Length up to 30 cm (12 in); 15 cm (6 in) is more common

DISTRIBUTION/HABITAT: Widely distributed in South America, from Guiana and the Orinoco region to the La Plata basin. Its natural habitat is rocky areas of fast-flowing streams and rivers, though it often migrates into flooded forest areas during the rainy season.

L.fasciatus has been introduced into the US states of Florida and Hawaii.

 

DIET IN THE WILD: Small invertebrates such as worms, insects, and crustaceans as well as other fish and plant matter. Like all members of its family, L. fasciatus very often positions itself had down (headstanders) to feed in rocky crevices or nibble on algae and green plants.

REPRODUCTION: The species is reported to build nests where the female lays eggs, which are guarded by the male. (fishbase)

MORTALITY and LONGEVITY: Life span: 5 years or more.

 

CONSERVATION: IUCN Redlist and CITES; Not Evaluated 

REMARKS: Leporinus (”rabbit”) relates to this fish’s two prominent front teeth The species is also known to leap out of the water, so perhaps its name has more than one reference point!

References

California Academy of Sciences Steinhart Aquarium, Amazon Flooded Tunnel 2018

fishbase www.fishbase.org/summary/Leporinus-fasciatus.html

Ron’s WordPress Shortlink   http://wp.me/p1DZ4b-9j

Ron’s flickr https://www.flickr.com/photos/cas_docents/2973195125/in/set-72157620568438047/

EOL www.eol.org/pages/220772/details


TAXONOMY
Kingdom: Animalia
Phylum: Chordata
Class: Actinopterygii
Order: Characiformes
Family: Characidae (Characins)
Subfamily: Serrasalmidae

Genus/species: Piaractus brachypomus

GENERAL CHARACTERISTICS: Body is deep and laterally compressed, with silvery sides (becoming darker approaching the dorsum) and red coloration on the belly, chin, pectoral fins, and occasionally the leading rays of the anal fin. As in other characin species, a small, unrayed adipose fin is present approximately midway between the dorsal and caudal fins. The remaining rayed fins are uniformly dark-colored.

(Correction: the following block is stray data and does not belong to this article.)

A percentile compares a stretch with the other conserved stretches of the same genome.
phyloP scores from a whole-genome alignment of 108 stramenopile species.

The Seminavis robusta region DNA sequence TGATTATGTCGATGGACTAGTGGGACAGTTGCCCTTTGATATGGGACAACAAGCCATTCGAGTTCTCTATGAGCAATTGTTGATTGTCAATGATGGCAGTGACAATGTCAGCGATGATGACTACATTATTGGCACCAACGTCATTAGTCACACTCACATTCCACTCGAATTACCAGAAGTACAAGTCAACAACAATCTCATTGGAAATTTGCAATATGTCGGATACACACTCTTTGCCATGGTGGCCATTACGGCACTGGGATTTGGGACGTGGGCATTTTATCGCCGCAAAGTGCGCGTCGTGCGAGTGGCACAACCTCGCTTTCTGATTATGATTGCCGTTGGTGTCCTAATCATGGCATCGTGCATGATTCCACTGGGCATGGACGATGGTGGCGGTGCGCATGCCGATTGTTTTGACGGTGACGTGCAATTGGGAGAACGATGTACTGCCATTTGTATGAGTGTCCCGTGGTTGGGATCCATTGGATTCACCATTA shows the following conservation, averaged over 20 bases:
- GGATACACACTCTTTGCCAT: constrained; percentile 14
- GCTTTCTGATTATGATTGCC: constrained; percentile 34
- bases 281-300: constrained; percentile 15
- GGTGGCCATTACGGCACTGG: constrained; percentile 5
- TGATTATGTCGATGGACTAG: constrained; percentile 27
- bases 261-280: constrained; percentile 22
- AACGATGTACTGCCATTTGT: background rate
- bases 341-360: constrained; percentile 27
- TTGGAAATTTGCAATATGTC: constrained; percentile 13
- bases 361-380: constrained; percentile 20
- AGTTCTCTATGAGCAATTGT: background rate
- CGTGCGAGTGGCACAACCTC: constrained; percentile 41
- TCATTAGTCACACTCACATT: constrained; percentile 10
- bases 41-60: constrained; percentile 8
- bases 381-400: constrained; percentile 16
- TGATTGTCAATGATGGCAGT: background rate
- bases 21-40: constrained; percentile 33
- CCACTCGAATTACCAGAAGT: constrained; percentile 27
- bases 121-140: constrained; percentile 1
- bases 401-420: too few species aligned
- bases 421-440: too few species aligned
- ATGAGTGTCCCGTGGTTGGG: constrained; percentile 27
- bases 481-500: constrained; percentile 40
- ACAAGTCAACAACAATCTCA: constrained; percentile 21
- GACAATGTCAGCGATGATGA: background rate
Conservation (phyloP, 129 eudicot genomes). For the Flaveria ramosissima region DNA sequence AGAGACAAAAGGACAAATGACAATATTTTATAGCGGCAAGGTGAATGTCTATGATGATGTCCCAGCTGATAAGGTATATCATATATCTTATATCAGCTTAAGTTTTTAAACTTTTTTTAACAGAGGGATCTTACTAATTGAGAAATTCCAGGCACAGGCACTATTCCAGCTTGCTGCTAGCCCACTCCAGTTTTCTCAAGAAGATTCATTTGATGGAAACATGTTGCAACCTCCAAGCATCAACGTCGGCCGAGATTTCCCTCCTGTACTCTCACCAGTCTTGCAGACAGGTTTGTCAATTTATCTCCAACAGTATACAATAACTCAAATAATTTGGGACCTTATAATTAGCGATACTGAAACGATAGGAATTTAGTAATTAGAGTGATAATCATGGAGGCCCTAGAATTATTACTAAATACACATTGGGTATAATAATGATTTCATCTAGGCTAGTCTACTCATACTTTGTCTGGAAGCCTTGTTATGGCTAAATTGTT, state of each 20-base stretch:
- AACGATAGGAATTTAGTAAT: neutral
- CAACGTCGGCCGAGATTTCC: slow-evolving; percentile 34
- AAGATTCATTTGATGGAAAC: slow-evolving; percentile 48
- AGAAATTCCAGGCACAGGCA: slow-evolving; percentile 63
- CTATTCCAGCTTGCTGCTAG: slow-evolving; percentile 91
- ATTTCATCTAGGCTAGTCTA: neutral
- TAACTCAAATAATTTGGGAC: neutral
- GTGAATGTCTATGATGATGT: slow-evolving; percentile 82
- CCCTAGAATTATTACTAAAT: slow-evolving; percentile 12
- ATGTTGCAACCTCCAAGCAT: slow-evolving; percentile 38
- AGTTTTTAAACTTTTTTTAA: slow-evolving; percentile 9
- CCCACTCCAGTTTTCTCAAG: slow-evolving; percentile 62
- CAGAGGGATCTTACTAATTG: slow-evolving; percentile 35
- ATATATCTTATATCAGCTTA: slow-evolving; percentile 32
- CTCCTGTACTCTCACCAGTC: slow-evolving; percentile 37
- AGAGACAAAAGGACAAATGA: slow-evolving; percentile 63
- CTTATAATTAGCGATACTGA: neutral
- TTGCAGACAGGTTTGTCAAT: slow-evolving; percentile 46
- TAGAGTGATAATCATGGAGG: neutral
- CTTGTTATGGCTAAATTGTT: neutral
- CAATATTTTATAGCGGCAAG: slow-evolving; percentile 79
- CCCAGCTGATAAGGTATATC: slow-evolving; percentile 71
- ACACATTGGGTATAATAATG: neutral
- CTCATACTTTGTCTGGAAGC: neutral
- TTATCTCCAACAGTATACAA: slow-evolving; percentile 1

Length up to 88 cm (34.65 inches) Weight up to 25 kg (55.07 lb)

 

DISTRIBUTION/HABITAT: Tropical. South America: Amazon and Orinoco River basins in open water of large rivers and seasonally flooded forests. Pacu are a popular aquaculture species around the world.

DIET IN THE WILD: The dentition is comprised of 2 series of molariform incisors located on the premaxilla and 1 row of dentary teeth. The Red-bellied Pacu feeds on insects and decaying fruits and vegetation that fall in water.

REPRODUCTION: External fertilization. Although parents abandon their eggs, Pacu are brood hiders, minimizing the chances of the clutch being discovered by predators.

PREDATION: Humans and possibility Pirarucu (Arapaima gigas) and Black caiman (Melanosuchus niger).

Lifespan up to 25+ years.

CONSERVATION: IUCN Red list; Not evaluated CITES No special status

REMARKS: Because the Red-Bellied Pacu are closely related to Piranha, sharing their coloration and shape, Hollywood producers have been known to use the Pacu as a stand-in for piranha. Actors are appreciative of the Pacu’s preference for vegetable matter.

Pacu’s dentition allows them to crush fruit, nuts and seeds. Their teeth are cusped and resemble human molars, and they also have very powerful jaw. P. brachypomus can cause serious human bites of protruding anatomy.

Like the Tambaqui the Pirapitinga, is an important aquacultured food fish in South America.

All Pacu species are known for being able to adjust to unfavorable environmental conditions, such as depleted oxygen levels. Protrusion of the lower lip, all of which facilitate the use of surface water in respiration.

References

California Academy of Sciences Steinhart Aquarium Amazon Flooded Tunnel 2018

Ron’s WordPress shortlink  http://wp.me/p1DZ4b-1oN

Ron’s flickr  https://www.flickr.com/photos/cas_docents/6502615125/in/set-72157620568438047

 fishbase www.fishbase.org/summary/5808

 Animal Diversity Web ADW http://animaldiversity.org/ac  counts/Piaractus_brachypomus/

TAXONOMY
Kingdom: Animalia
Phylum: Chordata
Class: Actinopterygii (ray-finned fishes)
Order: Characiformes (Characins)
Family: Serrasalmidae

Genus/species: Colossoma macropomum

GENERAL CHARACTERISTICS: